I know most people hated the Mail and Express business, mostly because it generally created inconvenient times for many of the trains, and wasn't practical for running many of the services. But I tell you what, in some places it seemed to make sense. When you could put RoadRailers on the Palmetto bug and Silver Star at JAX for the run from JAX to Philly, you didn't have inconvenient times, and you had extra revenue coming on those trains. And don't forget that even the Pride and Joy (Auto Train) carried RoadRailers during crush times for mail around the holidays. Trains have, until very recently, always carried mail. And to me it's a shame that those days are gone. Am I suggesting that Amtrak should have delayed trains and put in extra hours to a schedule for mail handling, no. But if you could do it with just a couple of extra minutes on the schedule like they did on Silver Service, then why not?

By the way, I still would've loved to see the Star or Palmetto bug flying down the NEC with the diesels humming at 90 MPH with RoadRailers in tow.

It seemed a good idea at the time, but it served to delay trains, it created a wedge between Amtrak and the freight railroads (especially UP) and apparently it didn't make any money! A great deal of the traffic could be defined as freight, not mail and express (the traditional cargo carried on passenger trains) which upset the freight railroads and probably lead to a lot of the delays to passenger trains by freight rail dispatchers, treating Amtrak trains like the freight trains of other railroads (i.e. the competition).
This is also the first time I've heard that the auto train carried roadrailers.

I agree with this poster. Some of you may recall when Amtrak ran an all mail train from Boston to New York via Springfield on an overnight schedule. It only carried baggage cars with mail containers.
Well Conrail put the kabosh to that. They insisted that the train have at least one coach on their portion from Boston to Springfield, as they viewed it as a competing freight train which Amtrak had no business running. Amtrak was forced to go along or else they would have to run it on their own NEC route.

I fondly recall the original PRR Broadway Limited, one of my favorites. Even the Penn Central took better care of it then the rest of their trains.
When Amtrak started, they quickly assembled some of their best inherited equipment, and refurbished them for The Broadway. It's first schedule on Amtrak was a still respectable 17 hours, departing NYP 4:55 PM and arriving CHI at 9:00 AM. It ran from New York via the "New York and Pittsburgh Subway" by Zoo Tower, and stopped at PHN to serve Philadelphia. It ran with its splendid GG1's from New York all the way to Harrisburg, changing there to E8's or E9's, and also picked up cars coming up from WAS.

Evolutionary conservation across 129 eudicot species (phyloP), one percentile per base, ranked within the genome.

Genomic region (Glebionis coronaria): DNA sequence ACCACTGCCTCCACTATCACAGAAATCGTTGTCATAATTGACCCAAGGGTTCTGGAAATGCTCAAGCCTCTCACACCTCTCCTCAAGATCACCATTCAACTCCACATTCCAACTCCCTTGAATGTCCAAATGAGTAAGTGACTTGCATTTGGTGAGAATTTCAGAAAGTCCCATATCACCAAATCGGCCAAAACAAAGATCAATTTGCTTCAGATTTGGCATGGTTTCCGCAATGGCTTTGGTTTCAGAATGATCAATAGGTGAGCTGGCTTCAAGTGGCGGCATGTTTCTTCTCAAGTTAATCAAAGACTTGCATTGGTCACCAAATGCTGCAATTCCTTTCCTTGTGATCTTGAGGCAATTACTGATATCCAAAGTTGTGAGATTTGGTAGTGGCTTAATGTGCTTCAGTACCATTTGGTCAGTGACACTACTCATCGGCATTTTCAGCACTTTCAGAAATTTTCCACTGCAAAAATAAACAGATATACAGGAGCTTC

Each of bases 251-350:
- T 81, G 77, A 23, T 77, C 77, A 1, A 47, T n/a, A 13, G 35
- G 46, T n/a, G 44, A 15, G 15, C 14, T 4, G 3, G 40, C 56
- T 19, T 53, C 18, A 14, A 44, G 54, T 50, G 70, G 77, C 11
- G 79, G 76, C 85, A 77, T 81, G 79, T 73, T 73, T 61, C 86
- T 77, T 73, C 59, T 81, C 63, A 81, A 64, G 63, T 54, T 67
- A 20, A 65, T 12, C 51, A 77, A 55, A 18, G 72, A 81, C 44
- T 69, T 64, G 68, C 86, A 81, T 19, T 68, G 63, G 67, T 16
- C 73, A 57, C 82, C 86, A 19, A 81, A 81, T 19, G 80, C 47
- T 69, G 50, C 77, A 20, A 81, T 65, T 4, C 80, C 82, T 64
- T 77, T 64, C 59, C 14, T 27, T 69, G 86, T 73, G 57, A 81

I would love to see Amtrak bring back the Broadway, running NYP-PGH-CLE-CHI, with limited intermediate stops to expedite the schedule.
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#19 battalion51

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Posted 26 January 2010 - 02:29 AM

It's a little hard to tell from this angle, but this picture is from 2002 of a cut of RoadRailers coupled up to the 556 in the yard at Sanford before they started to double out for the afternoon.
Posted Image
Like I said before, there were definite downfalls to the mail and express business. But if Amtrak could've continued to do it right as it had been done for many years then they should've been able to see at least a little bit of a profit. Like many things in the Warrington era, Amtrak bit off more than it could chew.

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#20 sueb

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Posted 26 January 2010 - 10:34 AM

I fondly recall the original PRR Broadway Limited, one of my favorites. Even the Penn Central took better care of it then the rest of their trains.
When Amtrak started, they quickly assembled some of their best inherited equipment, and refurbished them for The Broadway. It's first schedule on Amtrak was a still respectable 17 hours, departing NYP 4:55 PM and arriving CHI at 9:00 AM. It ran from New York via the "New York and Pittsburgh Subway" by Zoo Tower, and stopped at PHN to serve Philadelphia. It ran with its splendid GG1's from New York all the way to Harrisburg, changing there to E8's or E9's, and also picked up cars coming up from WAS.

I would love to see Amtrak bring back the Broadway, running NYP-PGH-CLE-CHI, with limited intermediate stops to expedite the schedule.


NO WAY can a train serve Phila using PHN (aka North Philadelphia Station). It is in a horrible neighborhood and you feel like you are in an "after the bomb" movie standing on the platform watching the commuter trains wiz by (most don't stop at PHN). I've been there within the last year and I know whereof I speak. That's what happens if you sleep past 30th St on the Keystone in the morning.

Edited by GG-1, 26 January 2010 - 11:10 AM.